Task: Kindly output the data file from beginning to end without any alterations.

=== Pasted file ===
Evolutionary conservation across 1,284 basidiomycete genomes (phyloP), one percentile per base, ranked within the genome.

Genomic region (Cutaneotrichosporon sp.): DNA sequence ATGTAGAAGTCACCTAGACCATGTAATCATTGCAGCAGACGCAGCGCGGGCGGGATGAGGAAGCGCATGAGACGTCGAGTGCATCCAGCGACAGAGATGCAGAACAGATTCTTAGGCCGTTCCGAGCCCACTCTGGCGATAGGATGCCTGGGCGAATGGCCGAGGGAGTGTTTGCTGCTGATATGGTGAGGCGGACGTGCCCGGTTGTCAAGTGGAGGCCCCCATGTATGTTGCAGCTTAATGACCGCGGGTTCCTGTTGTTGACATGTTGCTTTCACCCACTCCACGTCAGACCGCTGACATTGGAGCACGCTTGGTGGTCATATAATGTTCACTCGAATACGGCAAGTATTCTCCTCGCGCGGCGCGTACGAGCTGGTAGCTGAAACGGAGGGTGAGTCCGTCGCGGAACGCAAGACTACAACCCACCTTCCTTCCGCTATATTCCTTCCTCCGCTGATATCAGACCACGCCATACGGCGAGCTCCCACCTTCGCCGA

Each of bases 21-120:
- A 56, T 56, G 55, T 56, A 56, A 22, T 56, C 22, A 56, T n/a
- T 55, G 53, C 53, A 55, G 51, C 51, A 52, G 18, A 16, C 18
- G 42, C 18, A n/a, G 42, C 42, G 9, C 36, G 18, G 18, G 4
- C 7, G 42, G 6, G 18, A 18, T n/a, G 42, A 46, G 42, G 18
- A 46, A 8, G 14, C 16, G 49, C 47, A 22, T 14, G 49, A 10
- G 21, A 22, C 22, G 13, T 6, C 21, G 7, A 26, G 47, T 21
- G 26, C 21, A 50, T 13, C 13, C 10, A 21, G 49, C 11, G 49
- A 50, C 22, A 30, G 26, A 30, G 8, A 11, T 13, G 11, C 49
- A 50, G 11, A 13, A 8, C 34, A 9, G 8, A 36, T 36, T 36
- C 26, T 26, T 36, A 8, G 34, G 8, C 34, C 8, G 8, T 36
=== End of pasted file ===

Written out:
Evolutionary conservation across 1,284 basidiomycete genomes (phyloP), one percentile per base, ranked within the genome.

Genomic region (Cutaneotrichosporon sp.): DNA sequence ATGTAGAAGTCACCTAGACCATGTAATCATTGCAGCAGACGCAGCGCGGGCGGGATGAGGAAGCGCATGAGACGTCGAGTGCATCCAGCGACAGAGATGCAGAACAGATTCTTAGGCCGTTCCGAGCCCACTCTGGCGATAGGATGCCTGGGCGAATGGCCGAGGGAGTGTTTGCTGCTGATATGGTGAGGCGGACGTGCCCGGTTGTCAAGTGGAGGCCCCCATGTATGTTGCAGCTTAATGACCGCGGGTTCCTGTTGTTGACATGTTGCTTTCACCCACTCCACGTCAGACCGCTGACATTGGAGCACGCTTGGTGGTCATATAATGTTCACTCGAATACGGCAAGTATTCTCCTCGCGCGGCGCGTACGAGCTGGTAGCTGAAACGGAGGGTGAGTCCGTCGCGGAACGCAAGACTACAACCCACCTTCCTTCCGCTATATTCCTTCCTCCGCTGATATCAGACCACGCCATACGGCGAGCTCCCACCTTCGCCGA

Each of bases 21-120:
- A 56, T 56, G 55, T 56, A 56, A 22, T 56, C 22, A 56, T n/a
- T 55, G 53, C 53, A 55, G 51, C 51, A 52, G 18, A 16, C 18
- G 42, C 18, A n/a, G 42, C 42, G 9, C 36, G 18, G 18, G 4
- C 7, G 42, G 6, G 18, A 18, T n/a, G 42, A 46, G 42, G 18
- A 46, A 8, G 14, C 16, G 49, C 47, A 22, T 14, G 49, A 10
- G 21, A 22, C 22, G 13, T 6, C 21, G 7, A 26, G 47, T 21
- G 26, C 21, A 50, T 13, C 13, C 10, A 21, G 49, C 11, G 49
- A 50, C 22, A 30, G 26, A 30, G 8, A 11, T 13, G 11, C 49
- A 50, G 11, A 13, A 8, C 34, A 9, G 8, A 36, T 36, T 36
- C 26, T 26, T 36, A 8, G 34, G 8, C 34, C 8, G 8, T 36